Tuesday, March 15, 2016

I Solved The Habs' Coaching Problem

Okay, so at first I meant this as a joke on Twitter, but the more I think about it, the more I think it should happen.
(Oh, crap, that’s what Donald Trump said about politics, isn’t it?)

The Canadiens already announced that they aren’t firing Michel Therrien this season. Not that they should now, anyway, because that would make as much sense as pulling a goalie at the very end of a game in an attempt to score two goals against a stronger team and force overtime – you know, like Therrien did on Saturday. But it looks like the Habs want to keep Therrien around for another year, and I’m probably not the only one who sees another potential team collapse or maybe another midseason coaching change. (Again, Randy Cunneyworth, I’m really sorry, dude.) I know that all of this is hard on Marc Bergevin – I can see it. A few more years of this and he’ll be aging faster than anyone should when they’re as rich as he is. No one wants to see their GM turn into that lemon you forgot you had in your fridge. But if he keeps getting stuck between the angry villagers (us) and whoever isn’t letting him fire Therrien (the Illuminati?), he may just turn into that lemon. (As a sidenote: throw that lemon in your compost pile. It’s not good anymore.)

What Bergevin should be doing is planning to spend the summer with Geoff Molson, luring prospective coaches by taking them golfing or fishing or sampling local beers and then not charging them twelve dollars for those beers. But he probably feels bad firing someone, as would I, because Millennials understand what it’s like to have a shitty job situation. (Though I do wonder how Therrien would fare working in a call center or washing dishes at a trendy restaurant.) And that’s exactly why I think Bergevin should be saved from having to fire Therrien.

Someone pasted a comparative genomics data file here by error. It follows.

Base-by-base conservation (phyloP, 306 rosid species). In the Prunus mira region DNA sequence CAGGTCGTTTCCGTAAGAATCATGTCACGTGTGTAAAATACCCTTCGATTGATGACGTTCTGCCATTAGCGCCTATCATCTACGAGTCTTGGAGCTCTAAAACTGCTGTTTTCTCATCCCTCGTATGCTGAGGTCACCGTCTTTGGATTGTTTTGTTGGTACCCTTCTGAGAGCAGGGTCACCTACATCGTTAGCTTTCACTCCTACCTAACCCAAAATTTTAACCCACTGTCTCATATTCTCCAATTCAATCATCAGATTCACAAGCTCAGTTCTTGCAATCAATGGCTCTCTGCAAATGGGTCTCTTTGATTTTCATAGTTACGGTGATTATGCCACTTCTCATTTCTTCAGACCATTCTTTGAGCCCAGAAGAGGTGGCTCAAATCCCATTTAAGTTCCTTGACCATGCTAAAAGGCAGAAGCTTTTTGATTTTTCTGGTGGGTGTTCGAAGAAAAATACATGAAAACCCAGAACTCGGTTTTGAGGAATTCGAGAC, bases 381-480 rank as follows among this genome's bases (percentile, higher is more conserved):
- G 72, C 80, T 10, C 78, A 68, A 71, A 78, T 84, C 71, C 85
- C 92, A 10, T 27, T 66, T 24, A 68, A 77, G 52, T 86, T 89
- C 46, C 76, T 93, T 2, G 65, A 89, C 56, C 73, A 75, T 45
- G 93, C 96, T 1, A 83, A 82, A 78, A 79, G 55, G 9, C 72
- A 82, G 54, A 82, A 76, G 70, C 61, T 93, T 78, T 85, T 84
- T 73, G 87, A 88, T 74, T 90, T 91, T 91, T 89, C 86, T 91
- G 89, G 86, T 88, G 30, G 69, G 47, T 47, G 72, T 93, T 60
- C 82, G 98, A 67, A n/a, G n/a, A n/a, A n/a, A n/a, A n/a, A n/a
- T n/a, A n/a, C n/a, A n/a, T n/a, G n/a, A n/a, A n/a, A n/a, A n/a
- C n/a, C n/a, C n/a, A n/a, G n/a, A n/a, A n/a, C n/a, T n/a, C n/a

TVA Sports should offer Therrien a job and pay him so much money that he won’t be able to refuse.

Think about it. It would work out for everyone – TVA Sports will continue their tradition of overpaying for onscreen talent (with the priceless exception of Dave Morrisette), they’ll add another big name to their roster, and they can use him for insider info. It’ll be good for ratings, which they probably need now that there won’t be any playoff games to profit from. All the people whose love for hockey has waned slightly (hi) will start watching again with a renewed faith in their team. If TVA Sports saved my team from Michel Therrien, I would gladly watch their subpar game broadcasts and even try to pretend that I didn’t miss Pierre Houde. As for the people who don’t want Therrien gone (of which I assume there are still quite a few), they’ll tune in to see him talk about the team and how he would coach them differently. TVA Sports can paint him as a victim, a brilliant man who had no choice but to escape a bad situation. “He’s so wise!” they’ll say. “He should never have been fired,” even though he was never technically fired. Everyone will get what they want – including Michel Therrien, who can buy as many movie gangster suits as he wants with all his TV money.

Help us, TVA Sports. You’re our only hope.

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